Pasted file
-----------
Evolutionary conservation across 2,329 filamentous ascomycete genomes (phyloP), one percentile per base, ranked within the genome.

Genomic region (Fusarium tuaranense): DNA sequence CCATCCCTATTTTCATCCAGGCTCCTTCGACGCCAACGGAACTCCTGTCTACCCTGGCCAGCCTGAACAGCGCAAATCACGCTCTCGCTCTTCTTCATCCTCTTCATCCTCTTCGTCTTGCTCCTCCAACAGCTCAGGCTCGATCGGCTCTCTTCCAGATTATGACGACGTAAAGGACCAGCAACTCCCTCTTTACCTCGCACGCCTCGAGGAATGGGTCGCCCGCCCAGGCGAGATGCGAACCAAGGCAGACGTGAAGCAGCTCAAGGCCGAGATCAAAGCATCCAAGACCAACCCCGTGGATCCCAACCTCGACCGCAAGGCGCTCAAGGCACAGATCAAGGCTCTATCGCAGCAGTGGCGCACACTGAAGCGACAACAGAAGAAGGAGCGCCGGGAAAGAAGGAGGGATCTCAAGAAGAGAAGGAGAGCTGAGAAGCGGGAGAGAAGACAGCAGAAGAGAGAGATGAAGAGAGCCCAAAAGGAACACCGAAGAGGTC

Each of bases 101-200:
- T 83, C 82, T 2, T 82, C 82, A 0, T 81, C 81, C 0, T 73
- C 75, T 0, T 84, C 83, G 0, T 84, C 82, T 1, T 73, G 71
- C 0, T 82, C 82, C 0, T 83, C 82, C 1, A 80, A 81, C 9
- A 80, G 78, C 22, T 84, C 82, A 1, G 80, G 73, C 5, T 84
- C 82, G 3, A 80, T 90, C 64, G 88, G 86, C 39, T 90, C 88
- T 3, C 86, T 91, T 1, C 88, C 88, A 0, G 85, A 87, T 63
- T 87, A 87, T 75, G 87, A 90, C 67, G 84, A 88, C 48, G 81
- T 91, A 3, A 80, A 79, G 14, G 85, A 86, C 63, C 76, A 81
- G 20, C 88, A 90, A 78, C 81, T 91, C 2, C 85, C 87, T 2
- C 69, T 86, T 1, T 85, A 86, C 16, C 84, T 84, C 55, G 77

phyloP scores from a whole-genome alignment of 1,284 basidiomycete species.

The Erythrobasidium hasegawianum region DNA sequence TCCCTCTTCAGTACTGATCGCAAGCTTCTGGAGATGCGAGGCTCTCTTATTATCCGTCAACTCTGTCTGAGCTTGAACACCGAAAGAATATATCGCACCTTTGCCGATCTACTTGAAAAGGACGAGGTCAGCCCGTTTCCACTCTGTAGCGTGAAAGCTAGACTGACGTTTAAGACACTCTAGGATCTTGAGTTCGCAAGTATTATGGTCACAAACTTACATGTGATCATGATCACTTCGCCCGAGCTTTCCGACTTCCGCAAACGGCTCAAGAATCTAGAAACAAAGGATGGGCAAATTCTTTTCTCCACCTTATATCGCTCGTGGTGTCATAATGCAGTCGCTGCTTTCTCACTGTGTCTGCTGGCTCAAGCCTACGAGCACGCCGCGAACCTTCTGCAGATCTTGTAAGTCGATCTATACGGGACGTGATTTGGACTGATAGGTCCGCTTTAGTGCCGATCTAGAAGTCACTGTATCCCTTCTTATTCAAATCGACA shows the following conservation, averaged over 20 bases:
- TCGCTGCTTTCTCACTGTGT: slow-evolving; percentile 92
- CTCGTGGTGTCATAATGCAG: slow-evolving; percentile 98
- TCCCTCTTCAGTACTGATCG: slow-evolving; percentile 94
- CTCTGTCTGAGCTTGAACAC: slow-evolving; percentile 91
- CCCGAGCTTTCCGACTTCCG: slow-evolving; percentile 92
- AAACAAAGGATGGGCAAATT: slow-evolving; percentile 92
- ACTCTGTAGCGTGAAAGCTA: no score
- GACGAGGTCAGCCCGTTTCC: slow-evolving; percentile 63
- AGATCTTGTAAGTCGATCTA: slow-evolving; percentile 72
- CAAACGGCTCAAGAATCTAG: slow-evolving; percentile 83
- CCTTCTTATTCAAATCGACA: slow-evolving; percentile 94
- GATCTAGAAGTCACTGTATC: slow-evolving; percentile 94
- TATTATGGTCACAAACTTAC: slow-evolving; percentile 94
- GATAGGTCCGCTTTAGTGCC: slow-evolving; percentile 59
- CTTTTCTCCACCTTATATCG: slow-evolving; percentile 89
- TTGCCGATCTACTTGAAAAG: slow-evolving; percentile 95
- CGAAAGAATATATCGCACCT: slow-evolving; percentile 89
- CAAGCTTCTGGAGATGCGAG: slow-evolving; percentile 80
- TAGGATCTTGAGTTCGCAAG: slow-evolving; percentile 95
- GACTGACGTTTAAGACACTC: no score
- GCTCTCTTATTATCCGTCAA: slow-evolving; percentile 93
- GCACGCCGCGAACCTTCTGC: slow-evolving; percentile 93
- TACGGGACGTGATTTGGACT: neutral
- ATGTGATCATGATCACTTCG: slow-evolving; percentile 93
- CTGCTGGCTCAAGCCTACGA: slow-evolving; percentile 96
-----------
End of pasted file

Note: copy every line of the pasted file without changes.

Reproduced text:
Evolutionary conservation across 2,329 filamentous ascomycete genomes (phyloP), one percentile per base, ranked within the genome.

Genomic region (Fusarium tuaranense): DNA sequence CCATCCCTATTTTCATCCAGGCTCCTTCGACGCCAACGGAACTCCTGTCTACCCTGGCCAGCCTGAACAGCGCAAATCACGCTCTCGCTCTTCTTCATCCTCTTCATCCTCTTCGTCTTGCTCCTCCAACAGCTCAGGCTCGATCGGCTCTCTTCCAGATTATGACGACGTAAAGGACCAGCAACTCCCTCTTTACCTCGCACGCCTCGAGGAATGGGTCGCCCGCCCAGGCGAGATGCGAACCAAGGCAGACGTGAAGCAGCTCAAGGCCGAGATCAAAGCATCCAAGACCAACCCCGTGGATCCCAACCTCGACCGCAAGGCGCTCAAGGCACAGATCAAGGCTCTATCGCAGCAGTGGCGCACACTGAAGCGACAACAGAAGAAGGAGCGCCGGGAAAGAAGGAGGGATCTCAAGAAGAGAAGGAGAGCTGAGAAGCGGGAGAGAAGACAGCAGAAGAGAGAGATGAAGAGAGCCCAAAAGGAACACCGAAGAGGTC

Each of bases 101-200:
- T 83, C 82, T 2, T 82, C 82, A 0, T 81, C 81, C 0, T 73
- C 75, T 0, T 84, C 83, G 0, T 84, C 82, T 1, T 73, G 71
- C 0, T 82, C 82, C 0, T 83, C 82, C 1, A 80, A 81, C 9
- A 80, G 78, C 22, T 84, C 82, A 1, G 80, G 73, C 5, T 84
- C 82, G 3, A 80, T 90, C 64, G 88, G 86, C 39, T 90, C 88
- T 3, C 86, T 91, T 1, C 88, C 88, A 0, G 85, A 87, T 63
- T 87, A 87, T 75, G 87, A 90, C 67, G 84, A 88, C 48, G 81
- T 91, A 3, A 80, A 79, G 14, G 85, A 86, C 63, C 76, A 81
- G 20, C 88, A 90, A 78, C 81, T 91, C 2, C 85, C 87, T 2
- C 69, T 86, T 1, T 85, A 86, C 16, C 84, T 84, C 55, G 77

phyloP scores from a whole-genome alignment of 1,284 basidiomycete species.

The Erythrobasidium hasegawianum region DNA sequence TCCCTCTTCAGTACTGATCGCAAGCTTCTGGAGATGCGAGGCTCTCTTATTATCCGTCAACTCTGTCTGAGCTTGAACACCGAAAGAATATATCGCACCTTTGCCGATCTACTTGAAAAGGACGAGGTCAGCCCGTTTCCACTCTGTAGCGTGAAAGCTAGACTGACGTTTAAGACACTCTAGGATCTTGAGTTCGCAAGTATTATGGTCACAAACTTACATGTGATCATGATCACTTCGCCCGAGCTTTCCGACTTCCGCAAACGGCTCAAGAATCTAGAAACAAAGGATGGGCAAATTCTTTTCTCCACCTTATATCGCTCGTGGTGTCATAATGCAGTCGCTGCTTTCTCACTGTGTCTGCTGGCTCAAGCCTACGAGCACGCCGCGAACCTTCTGCAGATCTTGTAAGTCGATCTATACGGGACGTGATTTGGACTGATAGGTCCGCTTTAGTGCCGATCTAGAAGTCACTGTATCCCTTCTTATTCAAATCGACA shows the following conservation, averaged over 20 bases:
- TCGCTGCTTTCTCACTGTGT: slow-evolving; percentile 92
- CTCGTGGTGTCATAATGCAG: slow-evolving; percentile 98
- TCCCTCTTCAGTACTGATCG: slow-evolving; percentile 94
- CTCTGTCTGAGCTTGAACAC: slow-evolving; percentile 91
- CCCGAGCTTTCCGACTTCCG: slow-evolving; percentile 92
- AAACAAAGGATGGGCAAATT: slow-evolving; percentile 92
- ACTCTGTAGCGTGAAAGCTA: no score
- GACGAGGTCAGCCCGTTTCC: slow-evolving; percentile 63
- AGATCTTGTAAGTCGATCTA: slow-evolving; percentile 72
- CAAACGGCTCAAGAATCTAG: slow-evolving; percentile 83
- CCTTCTTATTCAAATCGACA: slow-evolving; percentile 94
- GATCTAGAAGTCACTGTATC: slow-evolving; percentile 94
- TATTATGGTCACAAACTTAC: slow-evolving; percentile 94
- GATAGGTCCGCTTTAGTGCC: slow-evolving; percentile 59
- CTTTTCTCCACCTTATATCG: slow-evolving; percentile 89
- TTGCCGATCTACTTGAAAAG: slow-evolving; percentile 95
- CGAAAGAATATATCGCACCT: slow-evolving; percentile 89
- CAAGCTTCTGGAGATGCGAG: slow-evolving; percentile 80
- TAGGATCTTGAGTTCGCAAG: slow-evolving; percentile 95
- GACTGACGTTTAAGACACTC: no score
- GCTCTCTTATTATCCGTCAA: slow-evolving; percentile 93
- GCACGCCGCGAACCTTCTGC: slow-evolving; percentile 93
- TACGGGACGTGATTTGGACT: neutral
- ATGTGATCATGATCACTTCG: slow-evolving; percentile 93
- CTGCTGGCTCAAGCCTACGA: slow-evolving; percentile 96